Bellarmine University has named Elizabeth Dinkins interim dean of the Annsley Frazier Thornton School of Education as it prepares to conduct a national search for a new dean to succeed Robert Cooter, who stepped down this week after seven years to return to his duties as a professor.

Elizabeth Dinkins

The Jefferson County Public Schools community is familiar with Dinkins, who spent eight years teaching language arts and literacy at Thomas Jefferson Middle School. She is associate dean and an associate professor of literacy education at Bellarmine.

In the announcement, Susan M. Donovan, Bellarmine’s president, said: “She’s a gifted teacher and impressive scholar with a strong reputation within the school, the university and the community. She is perfectly situated to continue building on exciting initiatives begun under Dr. Robert Cooter’s leadership.”

Dinkins, who received her doctorate in English education from the University of Virginia, will lead the school, which serves 870 undergraduate, graduate and doctoral students.

Under Cooter’s leadership, the school expanded to add three doctoral programs, added online graduate programs, developed new teacher in-service collaborations with several school districts, and expanded international service learning opportunities for students in undergraduate education programs, Bellarmine said.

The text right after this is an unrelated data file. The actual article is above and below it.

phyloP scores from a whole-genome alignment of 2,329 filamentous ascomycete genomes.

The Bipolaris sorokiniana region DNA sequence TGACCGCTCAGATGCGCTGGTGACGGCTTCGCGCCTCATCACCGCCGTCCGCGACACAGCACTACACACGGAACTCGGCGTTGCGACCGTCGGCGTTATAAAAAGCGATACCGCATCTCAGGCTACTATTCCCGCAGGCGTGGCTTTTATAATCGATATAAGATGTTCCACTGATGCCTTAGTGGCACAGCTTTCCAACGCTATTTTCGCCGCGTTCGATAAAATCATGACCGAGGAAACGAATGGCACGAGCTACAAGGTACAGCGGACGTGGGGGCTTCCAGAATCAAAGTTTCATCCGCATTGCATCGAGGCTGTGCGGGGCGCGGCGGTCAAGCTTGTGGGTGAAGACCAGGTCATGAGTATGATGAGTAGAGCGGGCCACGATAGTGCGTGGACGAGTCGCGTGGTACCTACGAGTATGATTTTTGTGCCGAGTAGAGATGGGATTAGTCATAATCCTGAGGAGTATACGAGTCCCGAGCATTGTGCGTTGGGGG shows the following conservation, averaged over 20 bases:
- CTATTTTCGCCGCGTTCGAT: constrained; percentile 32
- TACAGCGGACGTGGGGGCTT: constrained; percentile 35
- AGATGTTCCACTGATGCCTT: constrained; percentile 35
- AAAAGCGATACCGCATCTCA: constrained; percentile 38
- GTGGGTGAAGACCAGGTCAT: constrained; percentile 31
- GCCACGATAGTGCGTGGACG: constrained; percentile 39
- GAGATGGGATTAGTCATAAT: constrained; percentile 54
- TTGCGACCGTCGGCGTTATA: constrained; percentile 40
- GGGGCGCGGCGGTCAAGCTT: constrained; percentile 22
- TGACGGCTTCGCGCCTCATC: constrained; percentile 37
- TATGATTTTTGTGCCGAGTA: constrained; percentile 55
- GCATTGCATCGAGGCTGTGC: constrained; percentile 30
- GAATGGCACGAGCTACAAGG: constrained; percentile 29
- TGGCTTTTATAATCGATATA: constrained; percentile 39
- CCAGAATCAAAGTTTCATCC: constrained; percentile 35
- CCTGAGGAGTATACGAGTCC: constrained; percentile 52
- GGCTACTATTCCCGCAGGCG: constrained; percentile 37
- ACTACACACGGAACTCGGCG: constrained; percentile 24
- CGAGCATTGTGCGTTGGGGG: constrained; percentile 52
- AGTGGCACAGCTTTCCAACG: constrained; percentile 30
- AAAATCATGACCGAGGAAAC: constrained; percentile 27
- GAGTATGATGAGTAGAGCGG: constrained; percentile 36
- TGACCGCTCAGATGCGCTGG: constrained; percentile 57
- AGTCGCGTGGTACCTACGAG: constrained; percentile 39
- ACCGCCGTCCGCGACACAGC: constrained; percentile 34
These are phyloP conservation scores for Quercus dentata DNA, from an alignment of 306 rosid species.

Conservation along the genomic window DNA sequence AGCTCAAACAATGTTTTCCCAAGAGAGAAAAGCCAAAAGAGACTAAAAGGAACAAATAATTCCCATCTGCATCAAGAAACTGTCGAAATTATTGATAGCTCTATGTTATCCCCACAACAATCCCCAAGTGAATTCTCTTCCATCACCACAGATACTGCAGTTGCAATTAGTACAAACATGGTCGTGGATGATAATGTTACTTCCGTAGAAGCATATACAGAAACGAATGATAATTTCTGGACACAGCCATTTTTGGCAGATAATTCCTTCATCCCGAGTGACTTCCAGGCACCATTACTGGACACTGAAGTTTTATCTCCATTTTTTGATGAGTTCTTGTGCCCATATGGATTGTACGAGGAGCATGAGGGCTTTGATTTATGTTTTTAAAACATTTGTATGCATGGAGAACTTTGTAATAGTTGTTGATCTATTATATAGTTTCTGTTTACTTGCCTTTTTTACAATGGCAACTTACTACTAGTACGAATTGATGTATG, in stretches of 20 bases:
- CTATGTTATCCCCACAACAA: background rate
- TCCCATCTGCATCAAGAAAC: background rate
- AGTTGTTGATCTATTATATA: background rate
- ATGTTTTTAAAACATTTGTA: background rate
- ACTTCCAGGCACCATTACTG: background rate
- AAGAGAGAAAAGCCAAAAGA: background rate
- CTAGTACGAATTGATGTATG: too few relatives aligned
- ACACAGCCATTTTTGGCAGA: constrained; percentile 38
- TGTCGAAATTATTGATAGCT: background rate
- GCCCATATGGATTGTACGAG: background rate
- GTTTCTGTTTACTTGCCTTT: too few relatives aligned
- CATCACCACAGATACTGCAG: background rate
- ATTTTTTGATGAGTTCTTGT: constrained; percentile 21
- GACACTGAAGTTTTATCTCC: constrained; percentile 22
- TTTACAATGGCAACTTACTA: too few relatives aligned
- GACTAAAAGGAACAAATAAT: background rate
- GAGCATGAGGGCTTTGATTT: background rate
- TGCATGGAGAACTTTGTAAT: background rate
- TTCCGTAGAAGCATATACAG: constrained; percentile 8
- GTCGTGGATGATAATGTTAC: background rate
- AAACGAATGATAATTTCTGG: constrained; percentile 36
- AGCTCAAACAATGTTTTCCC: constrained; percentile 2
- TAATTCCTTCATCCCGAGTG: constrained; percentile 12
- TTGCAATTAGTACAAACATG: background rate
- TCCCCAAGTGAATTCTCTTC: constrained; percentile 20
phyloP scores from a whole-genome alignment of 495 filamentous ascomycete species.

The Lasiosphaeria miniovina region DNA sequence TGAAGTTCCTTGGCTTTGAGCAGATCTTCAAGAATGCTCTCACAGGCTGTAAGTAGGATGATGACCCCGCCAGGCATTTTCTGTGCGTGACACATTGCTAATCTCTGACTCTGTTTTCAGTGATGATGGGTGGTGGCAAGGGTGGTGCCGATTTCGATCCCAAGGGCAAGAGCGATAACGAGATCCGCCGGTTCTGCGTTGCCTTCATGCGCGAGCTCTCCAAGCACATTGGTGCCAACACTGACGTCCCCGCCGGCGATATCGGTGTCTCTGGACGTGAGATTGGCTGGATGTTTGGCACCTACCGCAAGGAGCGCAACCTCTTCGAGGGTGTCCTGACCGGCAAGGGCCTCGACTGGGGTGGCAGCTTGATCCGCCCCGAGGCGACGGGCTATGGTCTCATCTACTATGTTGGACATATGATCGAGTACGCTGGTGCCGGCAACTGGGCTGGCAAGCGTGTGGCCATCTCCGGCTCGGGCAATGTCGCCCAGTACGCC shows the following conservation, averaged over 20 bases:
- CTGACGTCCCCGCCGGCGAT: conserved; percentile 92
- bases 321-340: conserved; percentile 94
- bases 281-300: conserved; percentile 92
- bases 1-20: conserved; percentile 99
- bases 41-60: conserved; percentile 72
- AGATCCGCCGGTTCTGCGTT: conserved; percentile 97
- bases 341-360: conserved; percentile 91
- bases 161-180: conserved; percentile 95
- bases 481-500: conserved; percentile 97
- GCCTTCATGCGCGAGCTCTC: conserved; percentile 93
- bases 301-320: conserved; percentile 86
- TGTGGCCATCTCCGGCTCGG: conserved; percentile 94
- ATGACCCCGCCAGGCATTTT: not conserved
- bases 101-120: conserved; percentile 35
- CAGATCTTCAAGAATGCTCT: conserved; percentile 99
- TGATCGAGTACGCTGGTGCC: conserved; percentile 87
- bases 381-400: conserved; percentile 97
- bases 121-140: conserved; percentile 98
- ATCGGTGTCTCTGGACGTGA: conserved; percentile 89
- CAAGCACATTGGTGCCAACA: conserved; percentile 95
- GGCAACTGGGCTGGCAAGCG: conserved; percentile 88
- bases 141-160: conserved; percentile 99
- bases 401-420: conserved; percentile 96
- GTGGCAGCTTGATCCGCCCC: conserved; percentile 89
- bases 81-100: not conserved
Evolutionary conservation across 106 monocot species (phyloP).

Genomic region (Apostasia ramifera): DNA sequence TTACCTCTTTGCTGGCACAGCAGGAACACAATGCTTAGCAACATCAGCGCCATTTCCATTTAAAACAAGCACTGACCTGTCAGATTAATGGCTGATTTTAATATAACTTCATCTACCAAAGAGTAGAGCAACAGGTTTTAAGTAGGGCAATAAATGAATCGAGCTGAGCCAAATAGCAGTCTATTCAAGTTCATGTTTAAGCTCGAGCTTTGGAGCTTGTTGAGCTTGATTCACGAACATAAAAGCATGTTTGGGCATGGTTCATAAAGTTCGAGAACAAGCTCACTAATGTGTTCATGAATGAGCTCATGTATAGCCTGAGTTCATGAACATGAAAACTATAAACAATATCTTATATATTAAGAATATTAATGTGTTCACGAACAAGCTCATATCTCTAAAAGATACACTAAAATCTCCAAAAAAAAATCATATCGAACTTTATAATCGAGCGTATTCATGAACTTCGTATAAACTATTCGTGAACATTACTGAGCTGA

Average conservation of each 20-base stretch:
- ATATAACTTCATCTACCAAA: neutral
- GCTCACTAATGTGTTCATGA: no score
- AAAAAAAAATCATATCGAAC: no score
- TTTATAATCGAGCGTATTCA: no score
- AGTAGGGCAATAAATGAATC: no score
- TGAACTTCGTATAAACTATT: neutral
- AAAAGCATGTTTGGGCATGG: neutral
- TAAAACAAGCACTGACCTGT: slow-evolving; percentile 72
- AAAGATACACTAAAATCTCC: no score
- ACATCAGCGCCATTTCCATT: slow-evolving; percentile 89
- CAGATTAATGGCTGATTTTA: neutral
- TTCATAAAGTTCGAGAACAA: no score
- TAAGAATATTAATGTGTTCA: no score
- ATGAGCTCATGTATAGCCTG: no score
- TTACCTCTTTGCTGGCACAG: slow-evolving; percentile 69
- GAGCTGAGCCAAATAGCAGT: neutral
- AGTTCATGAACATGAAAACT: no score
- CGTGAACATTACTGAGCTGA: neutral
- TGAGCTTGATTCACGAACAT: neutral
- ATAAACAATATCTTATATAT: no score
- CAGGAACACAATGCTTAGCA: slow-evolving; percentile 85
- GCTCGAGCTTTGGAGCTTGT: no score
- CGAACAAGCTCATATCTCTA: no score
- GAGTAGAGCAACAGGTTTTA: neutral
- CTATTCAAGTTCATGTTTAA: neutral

Donovan said she had asked Dinkins to continue the school’s partnership with school districts throughout the region, including Jefferson, Bullitt and Carroll counties, while expanding its online education. The school offers a master of arts in education and a Rank I post-master’s program online.

In the announcement, Dinkins said she also hoped to develop a program that would allow students in some programs to earn both their undergraduate and master’s degrees in five years.

“I believe strongly in our mission and the good work that Dean Cooter and our faculty have created over the past years,” Dinkins said in the announcement. “It is my goal to continue this good work and explore ways to develop it further.”